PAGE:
Ancient Monuments

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Bowl barrow known as Three Farthing Hill: part of a barrow cemetery on and around Salthouse Heath

A Scheduled Monument in Kelling, Norfolk

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Latitude: 52.9352 / 52°56'6"N

Longitude: 1.0896 / 1°5'22"E

OS Eastings: 607726.857017

OS Northings: 342001.876216

OS Grid: TG077420

Mapcode National: GBR T8Z.SCG

Mapcode Global: WHLQV.QH15

Entry Name: Bowl barrow known as Three Farthing Hill: part of a barrow cemetery on and around Salthouse Heath

Scheduled Date: 26 June 1924

Last Amended: 30 October 1995

Source: Historic England

Source ID: 1013566

English Heritage Legacy ID: 21364

County: Norfolk

Civil Parish: Kelling

Traditional County: Norfolk

Lieutenancy Area (Ceremonial County): Norfolk

Church of England Parish: Salthouse St Nicholas

Church of England Diocese: Norwich


The monument includes the bowl barrow known as Three Farthing Hill, which is
on the eastern side of a dispersed round barrow cemetery extending over an
area of c.1.3 sq km. The barrow is situated above an east and south east
facing slope, c.50m from the parish boundary on the eastern side of Salthouse
Heath, and is visible as an earthen mound standing to a height of c.1.4m and
covering a circular area c.15m in diameter. It is thought that the mound is
encircled by a ditch c.2.5m wide, similar to ditches observed around some of
the other barrows in the group. This has become completely infilled and is no
longer visible on the ground surface, but will survive as a buried feature.
The estimated overall diameter of the barrow is therefore 20m. On top of the
mound, at the centre, is a rectangular depression measuring c.4m square which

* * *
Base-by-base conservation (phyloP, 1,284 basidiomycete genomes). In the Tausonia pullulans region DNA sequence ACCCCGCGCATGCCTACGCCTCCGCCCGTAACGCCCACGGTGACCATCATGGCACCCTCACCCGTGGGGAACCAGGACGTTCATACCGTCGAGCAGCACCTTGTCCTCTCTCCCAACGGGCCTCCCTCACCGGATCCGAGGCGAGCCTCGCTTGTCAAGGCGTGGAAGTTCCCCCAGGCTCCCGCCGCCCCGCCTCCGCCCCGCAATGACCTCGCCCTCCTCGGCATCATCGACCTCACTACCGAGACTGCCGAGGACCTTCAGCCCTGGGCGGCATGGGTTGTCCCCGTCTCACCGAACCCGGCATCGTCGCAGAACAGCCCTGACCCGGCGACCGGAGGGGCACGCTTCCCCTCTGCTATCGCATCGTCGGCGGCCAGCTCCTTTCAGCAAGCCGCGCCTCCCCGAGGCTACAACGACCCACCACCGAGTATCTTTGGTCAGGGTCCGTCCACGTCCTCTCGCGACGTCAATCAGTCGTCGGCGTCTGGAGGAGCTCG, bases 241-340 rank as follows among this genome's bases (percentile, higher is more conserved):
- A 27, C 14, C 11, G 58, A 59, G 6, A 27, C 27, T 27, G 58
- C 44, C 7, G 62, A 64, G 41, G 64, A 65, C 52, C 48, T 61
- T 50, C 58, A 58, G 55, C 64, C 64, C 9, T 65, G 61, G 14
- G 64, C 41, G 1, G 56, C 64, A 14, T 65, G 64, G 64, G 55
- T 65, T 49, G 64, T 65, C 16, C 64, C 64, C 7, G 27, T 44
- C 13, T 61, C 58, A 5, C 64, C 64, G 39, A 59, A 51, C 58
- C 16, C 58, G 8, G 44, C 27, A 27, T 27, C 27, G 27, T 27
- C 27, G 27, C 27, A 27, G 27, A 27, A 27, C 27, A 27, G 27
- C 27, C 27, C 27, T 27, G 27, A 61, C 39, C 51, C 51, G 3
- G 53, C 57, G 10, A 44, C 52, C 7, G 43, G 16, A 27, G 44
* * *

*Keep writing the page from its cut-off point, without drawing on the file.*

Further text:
probably marks the site of an excavation into the mound carried out by
Greville Chester in 1850. The excavators found evidence which confirms the
use of the barrow for burial during the Early to Middle Bronze Age, including
two different types of pottery urn containing cremated bones, and fragments of
a third vessel. Adjacent to the central depression is a partly infilled and
weathered trench c.3m wide, of more recent appearance, dug from the south
eastern edge of the mound towards the centre.

The site of the monument is shown on the attached map extract.
It includes a 2 metre boundary around the archaeological features,
considered to be essential for the monument's support and preservation.

Source: Historic England

Reasons for Scheduling

Bowl barrows, the most numerous form of round barrow, are funerary monuments
dating from the Late Neolithic period to the Late Bronze Age, with most
examples belonging to the period 2400-1500 BC. They were constructed as
earthen or rubble mounds, sometimes ditched, which covered single or multiple
burials. They occur either in isolation or grouped as cemeteries and often
acted as a focus for burials in later periods. Often superficially similar,
although differing widely in size, they exhibit regional variations in form
and a diversity of burial practices. There are over 10,000 surviving bowl
barrows recorded nationally (many more have already been destroyed), occurring
across most of lowland Britain. Often occupying prominent locations, they are
a major historic element in the modern landscape and their considerable
variation of form and longevity as a monument type provide important
information on the diversity of beliefs and social organisations amongst early
prehistoric communities. They are particularly representative of their period
and a substantial proportion of surviving examples are considered worthy of

Although the barrow known as Three Farthing Hill has undergone excavations,
only c.10% of the total area of the mound has been disturbed by this, and the
monument as a whole survives well. It will retain further information
concerning the construction of the barrow and the manner and duration of its
use, in addition to the evidence recovered in the 19th century investigation.
Evidence for the local environment during the prehistoric period is also
likely to be preserved in soils buried beneath the mound. The barrow is a
component of the largest round barrow cemetery in Norfolk, and has additional
interest in that context. The limited investigations of this and other barrows
in the group have shown that the cemetery was in use over several centuries
and includes a considerable diversity in the forms and rites of burial. The
evidence contained in these barrows as a group is therefore of wider
importance for the study of the character and development of the prehistoric
population of the area.

Source: Historic England


Books and journals
Chester, G J, 'Norfolk Archaeology' in Account of the Discovery of Ancient British Remains near Cromer, , Vol. 5, (1859), 264-266

Source: Historic England

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